Maybe Trump Democrats are not a factor after all
Donald Trump boasts that he has created an army of new voters – “millions and millions” – in the Republican primaries while numerous high-ranking GOP officials have swallowed that argument as they swallow their principles and endorse the bombastic billionaire.
Countless pundits have declared that, much like the Reagan Democrats of the 1980s and ‘90s, “Trump Democrats” will emerge in big numbers this fall.
The overwhelming narrative indicates that Trump is a transformative figure whose ability to attract “new voters” is due, in large part, to the white working class, especially men in the 50-plus age group. In Michigan and especially in Macomb County, Trump’s big win in the March primary is attributed in large part to the emergence of Trump Democrats.
Yet, an analysis of primary voting data in several states conducted by Politico finds that this wave of new Trump voters is mostly a media myth.
With the help of a far-flung group of experts, Politico determined that Trump has attracted people to the notoriously low-turnout primaries, but most of these people are not new to the process of voting in a general election, and they are not dissidents or newly minted Trump Democrats.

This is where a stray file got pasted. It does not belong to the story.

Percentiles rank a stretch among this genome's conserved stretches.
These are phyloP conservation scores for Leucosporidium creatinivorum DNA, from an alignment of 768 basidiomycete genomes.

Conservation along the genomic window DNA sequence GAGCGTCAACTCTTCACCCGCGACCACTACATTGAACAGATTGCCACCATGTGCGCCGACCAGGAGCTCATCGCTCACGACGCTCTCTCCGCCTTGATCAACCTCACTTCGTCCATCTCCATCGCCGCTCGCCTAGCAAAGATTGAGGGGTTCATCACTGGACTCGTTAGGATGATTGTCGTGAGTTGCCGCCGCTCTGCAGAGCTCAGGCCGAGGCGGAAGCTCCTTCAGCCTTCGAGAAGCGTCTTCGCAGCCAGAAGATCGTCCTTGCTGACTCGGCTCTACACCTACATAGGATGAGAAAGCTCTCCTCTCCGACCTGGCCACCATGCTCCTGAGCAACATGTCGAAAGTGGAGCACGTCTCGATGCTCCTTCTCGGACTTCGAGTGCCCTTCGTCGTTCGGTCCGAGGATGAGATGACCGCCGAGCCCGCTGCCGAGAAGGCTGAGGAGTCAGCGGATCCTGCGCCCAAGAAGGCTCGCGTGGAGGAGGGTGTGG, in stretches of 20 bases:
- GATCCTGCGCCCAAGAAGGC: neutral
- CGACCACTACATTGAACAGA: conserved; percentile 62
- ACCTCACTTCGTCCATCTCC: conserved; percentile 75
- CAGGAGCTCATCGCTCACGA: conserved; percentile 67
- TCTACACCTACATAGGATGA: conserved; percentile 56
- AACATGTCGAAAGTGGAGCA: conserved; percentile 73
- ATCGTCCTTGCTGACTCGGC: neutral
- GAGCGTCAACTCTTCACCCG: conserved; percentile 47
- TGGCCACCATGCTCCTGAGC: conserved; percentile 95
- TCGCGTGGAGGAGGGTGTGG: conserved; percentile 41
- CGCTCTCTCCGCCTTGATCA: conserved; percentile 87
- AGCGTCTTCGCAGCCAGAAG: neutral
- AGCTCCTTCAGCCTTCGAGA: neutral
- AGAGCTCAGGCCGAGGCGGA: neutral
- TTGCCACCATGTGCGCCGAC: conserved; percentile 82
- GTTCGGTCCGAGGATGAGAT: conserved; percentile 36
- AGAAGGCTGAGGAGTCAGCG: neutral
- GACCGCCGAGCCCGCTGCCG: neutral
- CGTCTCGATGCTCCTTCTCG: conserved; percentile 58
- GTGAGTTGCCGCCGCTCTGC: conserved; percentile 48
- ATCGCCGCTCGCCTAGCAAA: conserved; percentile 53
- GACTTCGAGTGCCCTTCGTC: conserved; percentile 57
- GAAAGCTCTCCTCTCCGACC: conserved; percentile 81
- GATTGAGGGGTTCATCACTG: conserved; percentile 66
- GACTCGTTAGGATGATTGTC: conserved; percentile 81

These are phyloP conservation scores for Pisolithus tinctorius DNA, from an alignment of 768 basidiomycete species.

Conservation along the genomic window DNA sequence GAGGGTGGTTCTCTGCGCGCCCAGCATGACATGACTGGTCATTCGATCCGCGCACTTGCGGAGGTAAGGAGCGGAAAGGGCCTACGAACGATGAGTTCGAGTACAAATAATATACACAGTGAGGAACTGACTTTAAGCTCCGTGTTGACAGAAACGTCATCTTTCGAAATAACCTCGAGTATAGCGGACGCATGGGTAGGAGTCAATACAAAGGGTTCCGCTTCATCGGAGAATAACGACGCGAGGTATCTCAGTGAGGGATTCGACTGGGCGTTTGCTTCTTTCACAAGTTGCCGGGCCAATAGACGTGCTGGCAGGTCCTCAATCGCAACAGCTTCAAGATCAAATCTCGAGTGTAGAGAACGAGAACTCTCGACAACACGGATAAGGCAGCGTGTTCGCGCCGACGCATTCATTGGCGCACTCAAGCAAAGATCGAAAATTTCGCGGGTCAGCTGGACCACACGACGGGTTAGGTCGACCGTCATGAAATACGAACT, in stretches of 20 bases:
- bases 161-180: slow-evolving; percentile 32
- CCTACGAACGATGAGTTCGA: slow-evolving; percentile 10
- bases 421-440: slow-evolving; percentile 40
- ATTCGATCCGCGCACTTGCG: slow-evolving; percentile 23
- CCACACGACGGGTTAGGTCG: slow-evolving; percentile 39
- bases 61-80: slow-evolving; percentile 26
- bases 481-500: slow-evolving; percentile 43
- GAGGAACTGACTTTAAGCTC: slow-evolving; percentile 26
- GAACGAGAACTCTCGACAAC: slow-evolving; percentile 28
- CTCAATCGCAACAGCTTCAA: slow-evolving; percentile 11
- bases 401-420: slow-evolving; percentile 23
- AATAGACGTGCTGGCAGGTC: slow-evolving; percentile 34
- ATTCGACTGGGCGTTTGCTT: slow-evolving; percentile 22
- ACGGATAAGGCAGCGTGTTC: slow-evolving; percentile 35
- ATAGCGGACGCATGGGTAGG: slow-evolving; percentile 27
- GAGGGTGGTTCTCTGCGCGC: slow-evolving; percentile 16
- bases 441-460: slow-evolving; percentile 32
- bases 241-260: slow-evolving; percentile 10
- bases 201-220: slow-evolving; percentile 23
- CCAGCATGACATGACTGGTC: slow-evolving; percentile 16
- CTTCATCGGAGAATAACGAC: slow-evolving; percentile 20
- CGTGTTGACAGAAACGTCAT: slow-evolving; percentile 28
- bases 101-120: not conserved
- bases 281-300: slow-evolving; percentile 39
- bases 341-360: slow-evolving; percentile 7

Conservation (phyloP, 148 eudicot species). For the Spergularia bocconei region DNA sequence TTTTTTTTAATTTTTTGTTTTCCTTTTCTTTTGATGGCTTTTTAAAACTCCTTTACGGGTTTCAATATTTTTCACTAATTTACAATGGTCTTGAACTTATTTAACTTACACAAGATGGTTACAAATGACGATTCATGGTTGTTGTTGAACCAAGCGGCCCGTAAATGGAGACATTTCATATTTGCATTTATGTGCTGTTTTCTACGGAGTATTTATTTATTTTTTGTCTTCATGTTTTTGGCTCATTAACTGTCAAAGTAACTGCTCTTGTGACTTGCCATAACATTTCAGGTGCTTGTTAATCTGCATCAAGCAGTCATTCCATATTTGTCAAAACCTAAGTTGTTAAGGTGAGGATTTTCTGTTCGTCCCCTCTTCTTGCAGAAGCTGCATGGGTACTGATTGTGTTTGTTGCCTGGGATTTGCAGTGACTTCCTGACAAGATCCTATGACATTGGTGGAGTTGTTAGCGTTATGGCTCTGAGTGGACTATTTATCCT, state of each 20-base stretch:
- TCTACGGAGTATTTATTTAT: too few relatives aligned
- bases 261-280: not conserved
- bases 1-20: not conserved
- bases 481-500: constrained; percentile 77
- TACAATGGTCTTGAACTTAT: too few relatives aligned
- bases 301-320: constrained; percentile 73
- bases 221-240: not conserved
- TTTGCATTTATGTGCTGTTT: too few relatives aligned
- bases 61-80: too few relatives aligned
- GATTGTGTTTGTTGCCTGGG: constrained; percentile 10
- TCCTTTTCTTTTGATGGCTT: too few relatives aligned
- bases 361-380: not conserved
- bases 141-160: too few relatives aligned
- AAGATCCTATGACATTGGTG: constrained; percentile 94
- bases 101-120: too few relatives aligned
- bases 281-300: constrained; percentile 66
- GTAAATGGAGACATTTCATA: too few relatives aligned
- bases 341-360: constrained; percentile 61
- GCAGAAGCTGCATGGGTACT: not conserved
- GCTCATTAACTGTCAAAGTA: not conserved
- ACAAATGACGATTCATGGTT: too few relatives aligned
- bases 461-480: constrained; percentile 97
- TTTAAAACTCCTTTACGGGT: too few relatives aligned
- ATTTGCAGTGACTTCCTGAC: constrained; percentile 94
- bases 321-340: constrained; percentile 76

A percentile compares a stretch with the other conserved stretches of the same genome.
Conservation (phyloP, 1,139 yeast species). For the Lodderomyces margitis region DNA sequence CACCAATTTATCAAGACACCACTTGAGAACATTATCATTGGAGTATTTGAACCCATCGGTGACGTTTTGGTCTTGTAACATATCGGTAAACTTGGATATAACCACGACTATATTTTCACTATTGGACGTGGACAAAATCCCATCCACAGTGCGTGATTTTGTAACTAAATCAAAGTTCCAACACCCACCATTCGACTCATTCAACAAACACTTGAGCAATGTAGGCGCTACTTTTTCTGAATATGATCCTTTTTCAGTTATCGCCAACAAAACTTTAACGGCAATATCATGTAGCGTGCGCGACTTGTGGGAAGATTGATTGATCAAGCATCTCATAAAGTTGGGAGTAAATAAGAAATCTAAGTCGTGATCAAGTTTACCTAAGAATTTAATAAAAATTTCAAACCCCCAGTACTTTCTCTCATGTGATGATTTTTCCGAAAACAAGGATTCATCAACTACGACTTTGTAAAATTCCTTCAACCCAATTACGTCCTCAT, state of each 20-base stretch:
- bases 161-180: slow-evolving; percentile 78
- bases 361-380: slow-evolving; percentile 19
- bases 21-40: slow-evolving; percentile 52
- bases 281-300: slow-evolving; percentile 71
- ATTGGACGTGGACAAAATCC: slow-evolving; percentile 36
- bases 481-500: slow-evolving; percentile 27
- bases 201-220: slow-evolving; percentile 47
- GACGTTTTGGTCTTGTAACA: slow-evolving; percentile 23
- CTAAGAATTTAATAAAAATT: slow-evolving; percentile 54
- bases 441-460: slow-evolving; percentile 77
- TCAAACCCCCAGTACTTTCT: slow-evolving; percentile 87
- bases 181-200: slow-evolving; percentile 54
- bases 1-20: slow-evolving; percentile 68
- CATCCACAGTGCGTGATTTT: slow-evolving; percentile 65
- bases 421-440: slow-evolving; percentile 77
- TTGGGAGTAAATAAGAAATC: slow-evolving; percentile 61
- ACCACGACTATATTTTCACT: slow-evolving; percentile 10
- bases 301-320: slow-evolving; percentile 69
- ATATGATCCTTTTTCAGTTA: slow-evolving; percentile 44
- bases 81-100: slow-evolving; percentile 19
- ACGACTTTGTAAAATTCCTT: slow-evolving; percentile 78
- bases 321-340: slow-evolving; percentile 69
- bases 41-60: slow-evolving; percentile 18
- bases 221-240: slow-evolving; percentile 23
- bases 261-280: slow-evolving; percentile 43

Based on voting data from Ohio, New Hampshire, Iowa, Florida and South Carolina, the number of newbies and cross-overs drawn in by Trump may be substantially exaggerated. The record GOP turnouts in many states are not due to “lapsed” or disgruntled voters who had given up on politics and elections until Trump emerged.
For example, according to Republican Party figures, 80 percent of those who were part of a record-shattering turnout in February for the Iowa GOP caucuses had previously voted in at least three of the last four presidential elections. So, the new caucusgoers who boosted participation by nearly half compared to 2012 consisted mostly of those who are likely to vote in November anyway.
Little evidence of a Trump wave
In Ohio (the most important state for the GOP in November), the idea that blue-collar voters flocked to the polls because of Trump is not accurate. The numbers show 60,000 new voters in the Ohio Republican primary in March, but there were also about 58,000 new voters in the Democratic primary. No advantage gained there.
In addition, many of the 155,000 party switchers in the Buckeye State – those who voted in a Democratic primary in the past and on the GOP side this time – may have been enticed not by Trump but by John Kasich, the popular Ohio governor who easily won the state’s Republican primary election.
Overall, with an unprecedented 17 candidates running, and with a bombastic, polarizing candidate leading the way, record participation should not be the basis for a contrarian story line that says 2016 might be shaping up as a Republican/Trump year. Especially when recent history shows little correlation between primary turnout and which party wins in November. The 187,000 GOP caucusgoers in Iowa, it should be noted, represented about 8.9 percent of the state’s voters.
In fact, with so many GOP candidates competing, more than 10 million votes were cast against Trump. While the “Stop Trump” movement failed, it certainly contributed to higher-than-normal turnout.
Were Reagan Democrats exaggerated?